Bernice Lewis is a busy woman. Twenty years after being a “trailing spouse” and following her husband, Williams Outing Club Director Scott Lewis, to the College, Bernice Lewis teaches private songwriting lessons, leads a Winter Study course, plays in the Ladies Auxiliary Ukulele Orchestra as a founding member, travels with her History Alive presentation and, of course, continues to write and perform her own songs.
For Bernice Lewis, who was born and raised outside of Boston, life wasn’t always so busy. She started playing guitar in her teens, but after a fire left her house destroyed and someone stole her guitar, she had to give up music for a time.
After college at University of Massachusetts at Amherst, Bernice Lewis went on to graduate school. During her time there, she bought a guitar and began to play seriously. “At the time, I had a job as a high school teacher and would play [guitar] after grading papers,” she said with a smile. After moving to Arizona to work as an administrator, she started to think about doing open mic nights, then took her new independence and “got carried away.”
After this unusual track through her career and life, Lewis is thankful to be where she is now. “I’ve paid my dues,” she said. “It’s definitely been a journey.”
Best known at the College for the annual Williams Outdoor Orientation For Living as First-Years (WOOLF) concert, in which she performs her original music and invites her Winter Study students to perform their own songs, Lewis has become a recognizable figure around campus. Her Winter Study class, titled “Contemporary American Songwriting,” accepts only 14 students per year and is always in high demand. The students in her course aren’t necessarily accomplished musicians or experienced songwriters, although there are some who are. Students spend the first week of her course listening to famous songs to hear the words and to focus on the structure of the lyrics and music. They then move on to start writing their own songs and critiquing each other’s songs, a project that culminates in a standing-room-only performance of their new music in Goodrich Hall.
I knew from the WOOLF concert that the Grand Canyon is one of Bernice Lewis’s biggest inspirations. When I brought this up in an interview, she smiled. “The Grand Canyon is my religion,” she clarified. The Grand Canyon is where she and Scott Lewis met in their 20s, she said. When she moved to Arizona, the red landscape was a stark contrast to the grayness of the Northeast that she had known all her life. All of the reds and the rocks felt like pieces of herself which she wouldn’t have found if not for moving out there to live, Lewis explained. Her songs clearly show a strong influence from the Grand Canyon, from their outdoorsy themes to the color imagery. Every spring, Bernice and Scott Lewis take a group of about eight students from the College for a service trip to the Grand Canyon. The break-out trip allows the couple to go back to their favorite place at least once a year, and they love the region so much that Bernice Lewis is hoping to live there part-time someday soon.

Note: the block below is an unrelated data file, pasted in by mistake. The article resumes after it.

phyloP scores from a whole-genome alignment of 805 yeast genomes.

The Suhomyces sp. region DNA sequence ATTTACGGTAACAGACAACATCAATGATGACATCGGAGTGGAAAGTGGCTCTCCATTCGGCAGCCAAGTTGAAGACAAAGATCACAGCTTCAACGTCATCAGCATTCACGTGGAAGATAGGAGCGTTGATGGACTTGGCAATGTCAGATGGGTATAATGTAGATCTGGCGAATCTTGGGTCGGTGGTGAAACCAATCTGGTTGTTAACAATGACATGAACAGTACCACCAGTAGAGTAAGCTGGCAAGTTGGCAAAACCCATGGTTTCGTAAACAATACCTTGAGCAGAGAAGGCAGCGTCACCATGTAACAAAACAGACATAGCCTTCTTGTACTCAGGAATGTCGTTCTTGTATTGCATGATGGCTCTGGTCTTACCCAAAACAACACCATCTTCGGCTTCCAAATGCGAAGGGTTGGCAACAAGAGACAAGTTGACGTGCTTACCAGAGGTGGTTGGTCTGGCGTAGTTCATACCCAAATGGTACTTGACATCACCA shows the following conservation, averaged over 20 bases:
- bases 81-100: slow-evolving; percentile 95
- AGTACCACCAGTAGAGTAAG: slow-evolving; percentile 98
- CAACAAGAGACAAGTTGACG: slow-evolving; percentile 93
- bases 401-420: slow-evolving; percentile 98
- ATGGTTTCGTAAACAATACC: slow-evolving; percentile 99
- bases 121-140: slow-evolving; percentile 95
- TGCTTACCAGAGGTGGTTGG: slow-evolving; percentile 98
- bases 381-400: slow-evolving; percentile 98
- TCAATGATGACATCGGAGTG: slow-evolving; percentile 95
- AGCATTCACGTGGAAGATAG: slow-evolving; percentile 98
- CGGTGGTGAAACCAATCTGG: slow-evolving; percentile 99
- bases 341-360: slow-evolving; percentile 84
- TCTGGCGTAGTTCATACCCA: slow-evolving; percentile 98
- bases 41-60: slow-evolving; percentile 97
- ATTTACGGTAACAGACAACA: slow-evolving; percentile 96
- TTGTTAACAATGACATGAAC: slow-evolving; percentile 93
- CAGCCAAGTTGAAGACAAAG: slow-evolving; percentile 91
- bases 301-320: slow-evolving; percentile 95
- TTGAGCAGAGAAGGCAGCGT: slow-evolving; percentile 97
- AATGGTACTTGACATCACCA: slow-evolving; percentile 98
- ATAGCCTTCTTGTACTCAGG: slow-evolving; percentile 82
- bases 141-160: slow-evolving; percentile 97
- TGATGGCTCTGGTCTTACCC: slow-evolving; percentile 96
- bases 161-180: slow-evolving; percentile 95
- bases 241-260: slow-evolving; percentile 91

Continuing to talk about Bernice Lewis’s future plans, I asked what role she foresees music playing in them. She took a moment to think, and the mood turned reflective. There were many times she was very discouraged, and the music industry is a very tough place, Lewis said. She could focus on other pursuits considering her three college degrees, she added, but she mainly wants to continue making and sharing music as much as she can. In a “perfect world,” as she put it, she would expand the Ladies Auxiliary Ukulele Orchestra so that it would embrace a more level playing field, she would spend more time away from Williamstown in the winter and she would encourage more people to explore the arts. “If we ever reach a point where we can live together peacefully,” she said with a knowing smile, “we will have to do something with our time, and art is a great thing to do with our time and to communicate with each other.”
Knowing that there are many budding artists and songwriters at the College waiting for their moment, Bernice Lewis gave some last advice. “The one thing I know is that if you [feel like] you have to do it, then you’re going to find a way to do it,” she said. “You’re going to find something great to do.” She cautioned against overreliance on technology, warning that technology has changed the way music is distributed and that it gives people today an unreal vision of being a musician. Ultimately, Lewis said, she has learned a lot from her experience with music and wouldn’t discourage people from trying.
“I want to continue what I’m doing for as long as possible,” she said. And for as long as she wants to be here, the College and the Williamstown community will embrace Bernice Lewis as a person, a teacher and a musician.